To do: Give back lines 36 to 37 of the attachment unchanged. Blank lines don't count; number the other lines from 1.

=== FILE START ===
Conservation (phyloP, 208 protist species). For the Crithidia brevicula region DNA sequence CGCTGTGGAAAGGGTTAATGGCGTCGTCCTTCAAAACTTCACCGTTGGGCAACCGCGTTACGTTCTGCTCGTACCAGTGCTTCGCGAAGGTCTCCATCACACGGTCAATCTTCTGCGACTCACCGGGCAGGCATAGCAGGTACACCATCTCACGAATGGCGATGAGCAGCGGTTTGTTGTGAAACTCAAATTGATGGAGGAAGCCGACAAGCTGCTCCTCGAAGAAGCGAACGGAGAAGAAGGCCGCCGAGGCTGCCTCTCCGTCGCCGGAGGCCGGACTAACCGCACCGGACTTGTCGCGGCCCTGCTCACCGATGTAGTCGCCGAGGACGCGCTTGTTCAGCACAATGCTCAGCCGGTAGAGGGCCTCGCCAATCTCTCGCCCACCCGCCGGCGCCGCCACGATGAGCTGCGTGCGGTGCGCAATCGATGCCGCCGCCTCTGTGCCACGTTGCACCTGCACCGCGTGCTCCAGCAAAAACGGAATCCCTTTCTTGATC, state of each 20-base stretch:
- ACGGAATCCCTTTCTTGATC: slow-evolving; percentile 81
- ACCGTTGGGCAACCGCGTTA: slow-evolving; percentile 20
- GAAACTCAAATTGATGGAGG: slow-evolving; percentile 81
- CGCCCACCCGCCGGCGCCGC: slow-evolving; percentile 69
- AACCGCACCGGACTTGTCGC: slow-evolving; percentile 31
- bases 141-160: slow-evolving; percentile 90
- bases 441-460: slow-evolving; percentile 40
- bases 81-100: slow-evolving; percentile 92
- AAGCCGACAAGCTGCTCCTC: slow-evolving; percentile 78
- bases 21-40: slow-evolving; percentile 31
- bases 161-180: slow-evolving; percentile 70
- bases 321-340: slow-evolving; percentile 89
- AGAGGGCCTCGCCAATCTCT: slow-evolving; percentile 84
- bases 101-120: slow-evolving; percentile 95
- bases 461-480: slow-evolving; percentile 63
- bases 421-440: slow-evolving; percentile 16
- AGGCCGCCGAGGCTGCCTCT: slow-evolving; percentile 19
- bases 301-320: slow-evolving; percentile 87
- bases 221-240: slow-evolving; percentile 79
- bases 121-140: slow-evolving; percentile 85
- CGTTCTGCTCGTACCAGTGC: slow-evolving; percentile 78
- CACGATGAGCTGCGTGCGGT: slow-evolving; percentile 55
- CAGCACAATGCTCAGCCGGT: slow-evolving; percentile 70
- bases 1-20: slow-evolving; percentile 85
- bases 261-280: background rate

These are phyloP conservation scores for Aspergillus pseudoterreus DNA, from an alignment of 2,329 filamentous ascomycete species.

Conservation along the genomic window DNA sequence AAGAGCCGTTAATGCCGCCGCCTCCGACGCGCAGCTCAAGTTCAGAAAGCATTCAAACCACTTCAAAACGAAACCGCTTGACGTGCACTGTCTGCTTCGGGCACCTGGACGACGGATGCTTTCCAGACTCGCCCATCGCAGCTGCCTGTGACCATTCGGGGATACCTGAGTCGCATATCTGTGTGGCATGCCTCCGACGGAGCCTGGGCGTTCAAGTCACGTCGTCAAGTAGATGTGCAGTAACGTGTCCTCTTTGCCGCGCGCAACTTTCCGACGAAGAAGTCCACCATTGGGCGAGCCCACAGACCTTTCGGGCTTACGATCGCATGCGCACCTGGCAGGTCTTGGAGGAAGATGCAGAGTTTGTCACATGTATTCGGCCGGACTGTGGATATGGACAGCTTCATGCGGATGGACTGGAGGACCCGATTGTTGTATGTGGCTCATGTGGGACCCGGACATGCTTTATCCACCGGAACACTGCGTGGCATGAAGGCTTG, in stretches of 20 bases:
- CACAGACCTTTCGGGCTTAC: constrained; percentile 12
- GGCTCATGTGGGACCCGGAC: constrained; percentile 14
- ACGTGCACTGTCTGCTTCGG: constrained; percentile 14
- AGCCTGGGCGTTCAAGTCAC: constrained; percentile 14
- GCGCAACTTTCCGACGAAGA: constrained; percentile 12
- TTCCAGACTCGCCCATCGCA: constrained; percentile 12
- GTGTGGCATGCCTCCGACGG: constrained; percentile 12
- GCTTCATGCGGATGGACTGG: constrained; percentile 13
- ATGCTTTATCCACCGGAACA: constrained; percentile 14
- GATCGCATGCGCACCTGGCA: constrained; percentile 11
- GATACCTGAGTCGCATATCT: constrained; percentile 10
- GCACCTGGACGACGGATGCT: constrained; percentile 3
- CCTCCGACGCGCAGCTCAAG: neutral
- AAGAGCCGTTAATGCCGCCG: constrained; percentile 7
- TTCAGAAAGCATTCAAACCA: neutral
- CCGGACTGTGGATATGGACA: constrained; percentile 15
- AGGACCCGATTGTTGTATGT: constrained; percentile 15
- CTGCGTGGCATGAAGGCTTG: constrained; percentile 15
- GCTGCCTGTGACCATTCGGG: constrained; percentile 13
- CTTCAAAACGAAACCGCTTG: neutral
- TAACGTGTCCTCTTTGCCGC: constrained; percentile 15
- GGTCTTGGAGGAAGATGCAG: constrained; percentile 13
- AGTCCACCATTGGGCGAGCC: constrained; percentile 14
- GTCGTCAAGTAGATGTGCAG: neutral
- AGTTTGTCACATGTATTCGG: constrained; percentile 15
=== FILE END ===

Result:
- GCTTCATGCGGATGGACTGG: constrained; percentile 13
- ATGCTTTATCCACCGGAACA: constrained; percentile 14